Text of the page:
Inclusion, Mental Health, and Autism

By David Gray-Hammond

Autistic People Make Excellent Teachers and Advocates

Gaining access to mental health services can be extremely challenging for autistic individuals, especially for those affected by addiction, and whose early years are marked by a lack of strong social, familial, and professional support.

While my family promoted an environment of self-acceptance and encouragement, I felt as if I didn’t fit anywhere. I was the ugly duckling, but the adults in my life were content in thinking I was just different. When I was finally diagnosed with autism as an adult, I didn’t have the tools I needed to process all those years of not fitting in. Instead, I spent years self-medicating with drugs and alcohol. I was also skilled, as many with autism are, at masking my psychosis and obsessive-compulsive disorder. I progressed from smoking cannabis to an opioid and benzodiazepine addiction, finally realizing that I needed help.

I was incorrectly diagnosed with emotionally unstable personality disorder (EUPD) at a local mental health organization and referred to a drug and alcohol treatment program, where things became really complicated. Once again, I was the ugly duckling that didn’t fit anywhere. The mental health agency said my substance abuse required immediate treatment and intervention prior to addressing my mental health issues. The substance abuse agency said my mental health required immediate intervention before addiction treatment would be successful. Of course, the fact that I was not a neurotypical person made everything much more complicated. I obsessed over my substance abuse, by keeping mountains of information, journals, details on drugs I had taken, in which combinations, and how they affected me. I was in somewhat of a twisted love affair with my addiction yet struggling to end it.

When I did not respond to treatment as a neurotypical person might, I was viewed as a nuisance. To make matters worse, the treatment locations and waiting rooms were a sensory hell – filled with humming fluorescent lights, loud and aggressive patients, and the smell of heavily used carpets and industrial cleaning fluids. My executive dysfunction didn’t help matters. I had a hard time remembering appointment dates without a reminder card or call and last-minute notices of appointment cancellations caused me to panic due to sudden changes in routine.

Eventually I had a moment of clarity, got myself admitted to an inpatient detox program at the local psychiatric hospital, and six months later was completely sober. However, when my autistic behaviors became more apparent, the hospital medicated me more heavily causing terrible side-effects and referred me to another psychiatric hospital where I remained for another month. When practitioners at the new hospital were completely unprepared for an autistic patient, I was again treated as a nuisance, often left to my own devices, and my mental health issues were ignored because they did not present in a typical manner. After a month I was discharged, and over the next eight months I experienced my worst psychotic episode.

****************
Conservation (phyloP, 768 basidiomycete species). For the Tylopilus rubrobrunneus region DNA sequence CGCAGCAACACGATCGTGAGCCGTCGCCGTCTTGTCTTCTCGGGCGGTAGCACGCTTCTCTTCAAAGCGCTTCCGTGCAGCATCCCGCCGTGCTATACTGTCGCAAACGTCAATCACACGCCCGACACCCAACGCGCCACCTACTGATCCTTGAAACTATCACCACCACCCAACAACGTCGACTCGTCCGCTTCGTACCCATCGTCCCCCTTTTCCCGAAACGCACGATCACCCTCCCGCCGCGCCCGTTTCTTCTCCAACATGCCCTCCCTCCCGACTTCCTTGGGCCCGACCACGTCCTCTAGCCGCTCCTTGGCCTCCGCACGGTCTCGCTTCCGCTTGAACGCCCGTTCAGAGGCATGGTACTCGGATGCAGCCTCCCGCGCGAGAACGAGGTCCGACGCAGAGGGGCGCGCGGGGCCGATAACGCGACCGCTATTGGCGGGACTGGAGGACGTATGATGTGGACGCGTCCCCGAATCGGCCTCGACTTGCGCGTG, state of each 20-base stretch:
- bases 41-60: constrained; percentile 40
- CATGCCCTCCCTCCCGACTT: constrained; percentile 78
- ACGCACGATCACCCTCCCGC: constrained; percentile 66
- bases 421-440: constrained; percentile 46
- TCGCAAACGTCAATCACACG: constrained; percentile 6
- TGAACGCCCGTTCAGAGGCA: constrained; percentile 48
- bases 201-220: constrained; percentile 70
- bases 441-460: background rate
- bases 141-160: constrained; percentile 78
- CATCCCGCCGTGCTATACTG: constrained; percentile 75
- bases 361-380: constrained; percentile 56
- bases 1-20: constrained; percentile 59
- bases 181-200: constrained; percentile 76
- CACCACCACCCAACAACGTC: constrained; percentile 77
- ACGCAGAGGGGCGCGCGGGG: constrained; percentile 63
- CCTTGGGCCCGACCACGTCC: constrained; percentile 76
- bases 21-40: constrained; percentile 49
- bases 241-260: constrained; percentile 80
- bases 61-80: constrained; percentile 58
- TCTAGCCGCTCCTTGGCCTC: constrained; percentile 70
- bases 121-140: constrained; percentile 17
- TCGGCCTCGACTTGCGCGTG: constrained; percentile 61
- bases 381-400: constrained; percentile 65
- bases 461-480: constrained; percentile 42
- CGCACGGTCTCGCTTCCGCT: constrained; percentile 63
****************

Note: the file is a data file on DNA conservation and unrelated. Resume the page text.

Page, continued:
What ultimately saved me was a conclusive diagnosis of autism spectrum disorder. I was 26 years old and began to discover and explore the existence of a neurodiverse community. I finally had some answers as to why I was such a mystery to the medical community, and finally started learning to accept myself.

My path has been challenging, but it has brought me to a place where I feel useful and accepted. My life is now dedicated to advocating on behalf of others like me. I speak to and advise other autistic addicts. I have learned that there are many autistic people who have had similar experiences.

Most importantly, I have learned that there are significant small changes that could be made in mental health treatment facilities that would help significantly. They include:

  1. Autism awareness training for mental health providers and including autistic individuals in providing this training.
  2. Implementation of sensory-friendly waiting rooms (dim lighting, less noise, calmer atmosphere without industrial odors, and comfortable seating).
  3. Appointments written out on cards rather than communicated verbally, and appointment reminders via email, text, or phone.
  4. Consistency in providers providing therapy.

The greatest lesson I have learned is the importance of inclusion. Autistic people are not a nuisance. They are not the ugly ducklings. They have unique needs, gifts, and talents. For some, the services they receive are the difference between life and death. Inclusion can seem like an insurmountable challenge when we try to create it on our own. However, including neurodiverse patients in the conversations about how professionals can best support them will go a long way in making a difference.

David Gray-Hammond is an autistic addict from England, now sober for over three years. He has co-occurring OCD, PTSD, and psychosis. After years of treatments by psychiatric services in the UK, he now uses his experiences to help inform treatment policy.

Photo by Tim Mossholder on Unsplash

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